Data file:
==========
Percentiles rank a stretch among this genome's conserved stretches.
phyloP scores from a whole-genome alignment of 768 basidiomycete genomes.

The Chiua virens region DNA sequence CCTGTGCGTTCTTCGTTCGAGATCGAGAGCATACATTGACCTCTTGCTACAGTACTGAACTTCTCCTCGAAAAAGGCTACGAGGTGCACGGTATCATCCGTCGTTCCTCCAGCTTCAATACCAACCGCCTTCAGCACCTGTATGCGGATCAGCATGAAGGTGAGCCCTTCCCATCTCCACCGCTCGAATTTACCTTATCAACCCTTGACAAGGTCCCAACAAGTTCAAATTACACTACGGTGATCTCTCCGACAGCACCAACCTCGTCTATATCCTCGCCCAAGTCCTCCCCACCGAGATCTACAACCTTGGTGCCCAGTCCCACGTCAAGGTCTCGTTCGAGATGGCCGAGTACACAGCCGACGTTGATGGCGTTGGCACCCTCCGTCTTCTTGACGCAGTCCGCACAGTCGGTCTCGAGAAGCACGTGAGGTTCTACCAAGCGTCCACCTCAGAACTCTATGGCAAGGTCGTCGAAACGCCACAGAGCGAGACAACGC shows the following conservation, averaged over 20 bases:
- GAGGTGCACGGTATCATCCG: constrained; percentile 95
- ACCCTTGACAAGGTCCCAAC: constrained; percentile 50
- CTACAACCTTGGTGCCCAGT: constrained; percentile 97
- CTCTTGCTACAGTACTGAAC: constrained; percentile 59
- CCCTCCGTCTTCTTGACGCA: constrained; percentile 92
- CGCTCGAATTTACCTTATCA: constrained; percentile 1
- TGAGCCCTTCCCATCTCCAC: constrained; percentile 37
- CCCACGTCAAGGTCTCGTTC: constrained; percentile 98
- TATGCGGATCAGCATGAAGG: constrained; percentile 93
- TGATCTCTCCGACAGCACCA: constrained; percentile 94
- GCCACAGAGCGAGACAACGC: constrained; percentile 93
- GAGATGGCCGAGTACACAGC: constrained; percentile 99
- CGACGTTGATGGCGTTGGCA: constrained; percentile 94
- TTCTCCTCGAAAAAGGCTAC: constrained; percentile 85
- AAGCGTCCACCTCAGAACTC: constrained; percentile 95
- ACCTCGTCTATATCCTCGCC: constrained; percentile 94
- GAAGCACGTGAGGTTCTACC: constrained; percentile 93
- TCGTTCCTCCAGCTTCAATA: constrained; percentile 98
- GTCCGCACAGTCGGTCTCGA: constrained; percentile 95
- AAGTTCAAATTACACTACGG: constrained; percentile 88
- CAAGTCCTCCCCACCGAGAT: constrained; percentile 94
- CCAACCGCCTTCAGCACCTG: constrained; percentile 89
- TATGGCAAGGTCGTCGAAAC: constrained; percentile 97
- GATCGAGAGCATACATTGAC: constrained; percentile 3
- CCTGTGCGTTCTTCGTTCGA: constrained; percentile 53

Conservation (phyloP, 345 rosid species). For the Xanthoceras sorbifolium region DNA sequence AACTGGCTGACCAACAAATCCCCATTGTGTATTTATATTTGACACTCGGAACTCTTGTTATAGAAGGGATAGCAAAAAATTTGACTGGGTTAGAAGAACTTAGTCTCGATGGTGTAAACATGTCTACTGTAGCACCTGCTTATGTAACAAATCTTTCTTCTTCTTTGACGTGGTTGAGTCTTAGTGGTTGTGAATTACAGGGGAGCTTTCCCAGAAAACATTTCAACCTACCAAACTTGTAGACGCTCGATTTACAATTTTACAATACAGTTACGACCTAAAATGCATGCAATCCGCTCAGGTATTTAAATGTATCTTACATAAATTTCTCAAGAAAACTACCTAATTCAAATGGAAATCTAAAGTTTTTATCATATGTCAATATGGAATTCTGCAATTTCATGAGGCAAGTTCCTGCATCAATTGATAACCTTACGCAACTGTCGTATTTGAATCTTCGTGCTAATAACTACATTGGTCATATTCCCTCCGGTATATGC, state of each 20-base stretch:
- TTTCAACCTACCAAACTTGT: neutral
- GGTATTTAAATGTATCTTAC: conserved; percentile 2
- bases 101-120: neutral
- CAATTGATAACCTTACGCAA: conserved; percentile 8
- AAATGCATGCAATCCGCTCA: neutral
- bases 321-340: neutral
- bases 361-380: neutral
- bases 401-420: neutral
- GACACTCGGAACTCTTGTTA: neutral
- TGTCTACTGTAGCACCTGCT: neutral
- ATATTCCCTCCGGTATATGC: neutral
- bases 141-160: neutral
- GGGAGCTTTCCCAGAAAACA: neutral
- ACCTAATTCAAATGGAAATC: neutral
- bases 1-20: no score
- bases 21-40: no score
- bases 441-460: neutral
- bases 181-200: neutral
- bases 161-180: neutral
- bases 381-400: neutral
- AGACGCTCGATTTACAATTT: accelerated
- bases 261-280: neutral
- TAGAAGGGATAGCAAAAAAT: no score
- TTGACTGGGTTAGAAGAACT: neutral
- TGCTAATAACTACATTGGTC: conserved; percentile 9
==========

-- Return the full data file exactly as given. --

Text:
Percentiles rank a stretch among this genome's conserved stretches.
phyloP scores from a whole-genome alignment of 768 basidiomycete genomes.

The Chiua virens region DNA sequence CCTGTGCGTTCTTCGTTCGAGATCGAGAGCATACATTGACCTCTTGCTACAGTACTGAACTTCTCCTCGAAAAAGGCTACGAGGTGCACGGTATCATCCGTCGTTCCTCCAGCTTCAATACCAACCGCCTTCAGCACCTGTATGCGGATCAGCATGAAGGTGAGCCCTTCCCATCTCCACCGCTCGAATTTACCTTATCAACCCTTGACAAGGTCCCAACAAGTTCAAATTACACTACGGTGATCTCTCCGACAGCACCAACCTCGTCTATATCCTCGCCCAAGTCCTCCCCACCGAGATCTACAACCTTGGTGCCCAGTCCCACGTCAAGGTCTCGTTCGAGATGGCCGAGTACACAGCCGACGTTGATGGCGTTGGCACCCTCCGTCTTCTTGACGCAGTCCGCACAGTCGGTCTCGAGAAGCACGTGAGGTTCTACCAAGCGTCCACCTCAGAACTCTATGGCAAGGTCGTCGAAACGCCACAGAGCGAGACAACGC shows the following conservation, averaged over 20 bases:
- GAGGTGCACGGTATCATCCG: constrained; percentile 95
- ACCCTTGACAAGGTCCCAAC: constrained; percentile 50
- CTACAACCTTGGTGCCCAGT: constrained; percentile 97
- CTCTTGCTACAGTACTGAAC: constrained; percentile 59
- CCCTCCGTCTTCTTGACGCA: constrained; percentile 92
- CGCTCGAATTTACCTTATCA: constrained; percentile 1
- TGAGCCCTTCCCATCTCCAC: constrained; percentile 37
- CCCACGTCAAGGTCTCGTTC: constrained; percentile 98
- TATGCGGATCAGCATGAAGG: constrained; percentile 93
- TGATCTCTCCGACAGCACCA: constrained; percentile 94
- GCCACAGAGCGAGACAACGC: constrained; percentile 93
- GAGATGGCCGAGTACACAGC: constrained; percentile 99
- CGACGTTGATGGCGTTGGCA: constrained; percentile 94
- TTCTCCTCGAAAAAGGCTAC: constrained; percentile 85
- AAGCGTCCACCTCAGAACTC: constrained; percentile 95
- ACCTCGTCTATATCCTCGCC: constrained; percentile 94
- GAAGCACGTGAGGTTCTACC: constrained; percentile 93
- TCGTTCCTCCAGCTTCAATA: constrained; percentile 98
- GTCCGCACAGTCGGTCTCGA: constrained; percentile 95
- AAGTTCAAATTACACTACGG: constrained; percentile 88
- CAAGTCCTCCCCACCGAGAT: constrained; percentile 94
- CCAACCGCCTTCAGCACCTG: constrained; percentile 89
- TATGGCAAGGTCGTCGAAAC: constrained; percentile 97
- GATCGAGAGCATACATTGAC: constrained; percentile 3
- CCTGTGCGTTCTTCGTTCGA: constrained; percentile 53

Conservation (phyloP, 345 rosid species). For the Xanthoceras sorbifolium region DNA sequence AACTGGCTGACCAACAAATCCCCATTGTGTATTTATATTTGACACTCGGAACTCTTGTTATAGAAGGGATAGCAAAAAATTTGACTGGGTTAGAAGAACTTAGTCTCGATGGTGTAAACATGTCTACTGTAGCACCTGCTTATGTAACAAATCTTTCTTCTTCTTTGACGTGGTTGAGTCTTAGTGGTTGTGAATTACAGGGGAGCTTTCCCAGAAAACATTTCAACCTACCAAACTTGTAGACGCTCGATTTACAATTTTACAATACAGTTACGACCTAAAATGCATGCAATCCGCTCAGGTATTTAAATGTATCTTACATAAATTTCTCAAGAAAACTACCTAATTCAAATGGAAATCTAAAGTTTTTATCATATGTCAATATGGAATTCTGCAATTTCATGAGGCAAGTTCCTGCATCAATTGATAACCTTACGCAACTGTCGTATTTGAATCTTCGTGCTAATAACTACATTGGTCATATTCCCTCCGGTATATGC, state of each 20-base stretch:
- TTTCAACCTACCAAACTTGT: neutral
- GGTATTTAAATGTATCTTAC: conserved; percentile 2
- bases 101-120: neutral
- CAATTGATAACCTTACGCAA: conserved; percentile 8
- AAATGCATGCAATCCGCTCA: neutral
- bases 321-340: neutral
- bases 361-380: neutral
- bases 401-420: neutral
- GACACTCGGAACTCTTGTTA: neutral
- TGTCTACTGTAGCACCTGCT: neutral
- ATATTCCCTCCGGTATATGC: neutral
- bases 141-160: neutral
- GGGAGCTTTCCCAGAAAACA: neutral
- ACCTAATTCAAATGGAAATC: neutral
- bases 1-20: no score
- bases 21-40: no score
- bases 441-460: neutral
- bases 181-200: neutral
- bases 161-180: neutral
- bases 381-400: neutral
- AGACGCTCGATTTACAATTT: accelerated
- bases 261-280: neutral
- TAGAAGGGATAGCAAAAAAT: no score
- TTGACTGGGTTAGAAGAACT: neutral
- TGCTAATAACTACATTGGTC: conserved; percentile 9